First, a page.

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Harry Keyes ’54

Just Wild about Harry

Harry Keyes’s name really is Harry Keyes. Well, if you ask him, he’ll say it’s Harry Keyes.Keyes is not a wiseguy. He’s just immersed in his calling — his true love — of playing the piano. So Harry Keyes it is.

For seven years, Keyes has been playing piano for the dinner crowds at local restaurants along the southwest Maine seacoast. He was loved so much by one woman, that when she died, the picture that ran with her obituary was of her and Keyes singing.

His fans have included the late Ed Muskie ’36 and George and Barbara Bush. “It’s a great leveler,” says Keyes of the music.

Keyes plays these days at the Aquarius restaurant in Arundel, just outside Kennebunkport. He plays Friday and Saturday evenings, beginning at around 6:30 p.m. It’s a bit slow on a recent night, as it’s Good Friday, but the evening’s still young, so Keyes is low-keyed. So low-keyed that he can play Autumn Mist and be interviewed at the same time.

Keyes is dapper in a black vest, a little grizzled-looking with short gray-white hair and a beard. He has a wry sense of humor, is a bit self-effacing and quite friendly. He is a real Piano Man with an extensive repertoire of songs “that people hum in the shower. Anything people remember, I can play,” he says. He remembers patrons, particularly tourists, by their faces and the songs they request.

But Keyes draws some lines. He doesn’t play hard rock, which probably wouldn’t appeal to his audience anyway, and he has a list of what he won’t do. Sinatra and Streisand may be chagrined to hear the list.

“What I don’t play is My Way, The Way We Were, People (Who Love People), Evergreen, Feelings, New York, New York,” he says. Nor will he play anything from the musical South Pacific or Puff the Magic Dragon.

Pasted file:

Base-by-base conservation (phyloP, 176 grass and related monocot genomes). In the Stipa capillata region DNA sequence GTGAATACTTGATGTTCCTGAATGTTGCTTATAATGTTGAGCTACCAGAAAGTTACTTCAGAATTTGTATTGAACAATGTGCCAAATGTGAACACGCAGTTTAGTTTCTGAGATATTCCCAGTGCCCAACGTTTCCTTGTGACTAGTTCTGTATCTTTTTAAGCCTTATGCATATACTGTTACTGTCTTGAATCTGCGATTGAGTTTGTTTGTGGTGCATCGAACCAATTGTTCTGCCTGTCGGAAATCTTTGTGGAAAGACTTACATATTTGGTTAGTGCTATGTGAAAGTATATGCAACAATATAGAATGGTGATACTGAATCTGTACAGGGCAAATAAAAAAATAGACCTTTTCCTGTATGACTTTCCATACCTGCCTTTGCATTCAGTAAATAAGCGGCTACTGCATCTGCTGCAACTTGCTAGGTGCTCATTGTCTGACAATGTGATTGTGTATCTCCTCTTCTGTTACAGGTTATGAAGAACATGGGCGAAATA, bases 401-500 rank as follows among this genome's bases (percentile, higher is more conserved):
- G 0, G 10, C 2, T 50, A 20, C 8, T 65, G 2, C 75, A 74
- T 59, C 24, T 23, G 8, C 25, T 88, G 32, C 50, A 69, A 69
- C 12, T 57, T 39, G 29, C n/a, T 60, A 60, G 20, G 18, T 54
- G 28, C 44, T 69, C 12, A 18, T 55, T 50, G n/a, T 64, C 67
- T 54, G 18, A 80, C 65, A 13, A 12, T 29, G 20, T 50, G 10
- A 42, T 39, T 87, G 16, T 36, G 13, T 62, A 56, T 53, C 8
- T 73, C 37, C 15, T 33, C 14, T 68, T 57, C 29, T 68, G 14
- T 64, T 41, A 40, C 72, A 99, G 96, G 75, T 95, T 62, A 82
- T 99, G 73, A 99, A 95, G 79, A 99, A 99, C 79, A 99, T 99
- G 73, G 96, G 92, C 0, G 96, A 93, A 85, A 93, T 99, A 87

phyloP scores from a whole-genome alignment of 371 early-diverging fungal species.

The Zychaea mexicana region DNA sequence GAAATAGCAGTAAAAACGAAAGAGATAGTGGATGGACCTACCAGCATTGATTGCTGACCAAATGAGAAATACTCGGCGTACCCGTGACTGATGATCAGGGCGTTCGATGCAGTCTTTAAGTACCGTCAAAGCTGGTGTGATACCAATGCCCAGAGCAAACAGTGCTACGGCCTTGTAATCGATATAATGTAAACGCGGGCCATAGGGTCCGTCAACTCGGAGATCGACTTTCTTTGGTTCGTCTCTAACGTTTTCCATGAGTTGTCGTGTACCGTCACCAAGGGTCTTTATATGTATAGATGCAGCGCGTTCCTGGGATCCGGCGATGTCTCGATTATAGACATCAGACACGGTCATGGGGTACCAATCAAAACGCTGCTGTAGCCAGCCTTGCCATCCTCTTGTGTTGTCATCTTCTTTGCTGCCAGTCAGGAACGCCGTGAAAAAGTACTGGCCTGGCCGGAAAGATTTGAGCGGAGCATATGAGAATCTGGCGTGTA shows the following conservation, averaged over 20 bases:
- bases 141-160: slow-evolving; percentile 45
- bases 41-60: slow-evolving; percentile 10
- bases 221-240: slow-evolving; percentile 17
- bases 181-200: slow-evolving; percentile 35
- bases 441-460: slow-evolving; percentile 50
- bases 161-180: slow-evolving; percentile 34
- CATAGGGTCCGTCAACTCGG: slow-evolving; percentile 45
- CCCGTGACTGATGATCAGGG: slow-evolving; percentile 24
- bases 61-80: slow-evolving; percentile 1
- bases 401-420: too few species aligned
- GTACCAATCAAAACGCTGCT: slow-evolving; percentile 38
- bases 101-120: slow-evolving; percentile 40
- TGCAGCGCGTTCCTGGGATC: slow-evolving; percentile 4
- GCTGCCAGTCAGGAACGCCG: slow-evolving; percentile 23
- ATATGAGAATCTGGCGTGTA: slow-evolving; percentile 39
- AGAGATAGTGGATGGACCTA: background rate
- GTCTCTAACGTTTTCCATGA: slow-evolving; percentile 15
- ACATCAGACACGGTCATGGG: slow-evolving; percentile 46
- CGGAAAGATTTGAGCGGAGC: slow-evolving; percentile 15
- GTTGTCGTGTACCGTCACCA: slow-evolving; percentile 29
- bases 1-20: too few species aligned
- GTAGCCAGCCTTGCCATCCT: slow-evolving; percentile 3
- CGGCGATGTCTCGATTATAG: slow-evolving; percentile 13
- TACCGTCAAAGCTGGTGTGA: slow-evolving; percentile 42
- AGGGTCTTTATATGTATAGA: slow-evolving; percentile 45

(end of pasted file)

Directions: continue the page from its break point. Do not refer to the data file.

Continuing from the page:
A man has to have some limits after all. But that leaves thousands of other possibilities.

Keyes sings, too, as he does occasionally on this quiet night. He downplays his vocal ability but is actually a distinctive singer, with a growly and rumbly voice in the Louis Armstrong/Dr. John mode. It’s a refreshing sound, and dispels any preconceived notion that the Piano Man will sound like a cheesy crooner, sliding around notes, talking through the lyrics — an image indelibly etched in many minds ever since Bill Murray’s take on restaurant crooners on Saturday Night Live.

Keyes is the real article. He says he has been playing piano all of his life. He began studying classical music at age ten, played in a trio in high school, and also played the piano and told stories for parties and clubs. The Malden, Massachusetts, native moved to Lewiston to attend college and then began his working career. He says, until 1980, his career involved “communications and financial things. Horrible things of that nature.”

That was to change. “I left it all in 1980 to go to tropical climes and play piano,” he says. Keyes went to Key West (perhaps another key to the truth behind his name) where he played the ivories for four years. In 1984, he moved to Berwick, where he lives with his wife, writer Kathleen Hargraves.

“You cannot make your living doing this,” says Keyes of his piano-playing life. Even playing six or seven nights a week would not generate enough income to call it a “living,” he says. But that’s not the point. Keyes is at home behind the piano, playing music to match the crowd’s mood, or perhaps, to create a mood. He plays smartly, spritely, grandly, elegantly, altering the tempo of a song to suit his whims and the audience. Keyes moves to the background when his fans come up to sing their favorites — people like Wanda, who is not here tonight, but is known for her beautiful voice. Says Keyes, “I love doing this.”

By Nancy McCallum
Reprinted courtesy of the Biddeford Journal Tribune.

His classmates and many friends know Harry Keyes as Harry Meline ’54. — Editor


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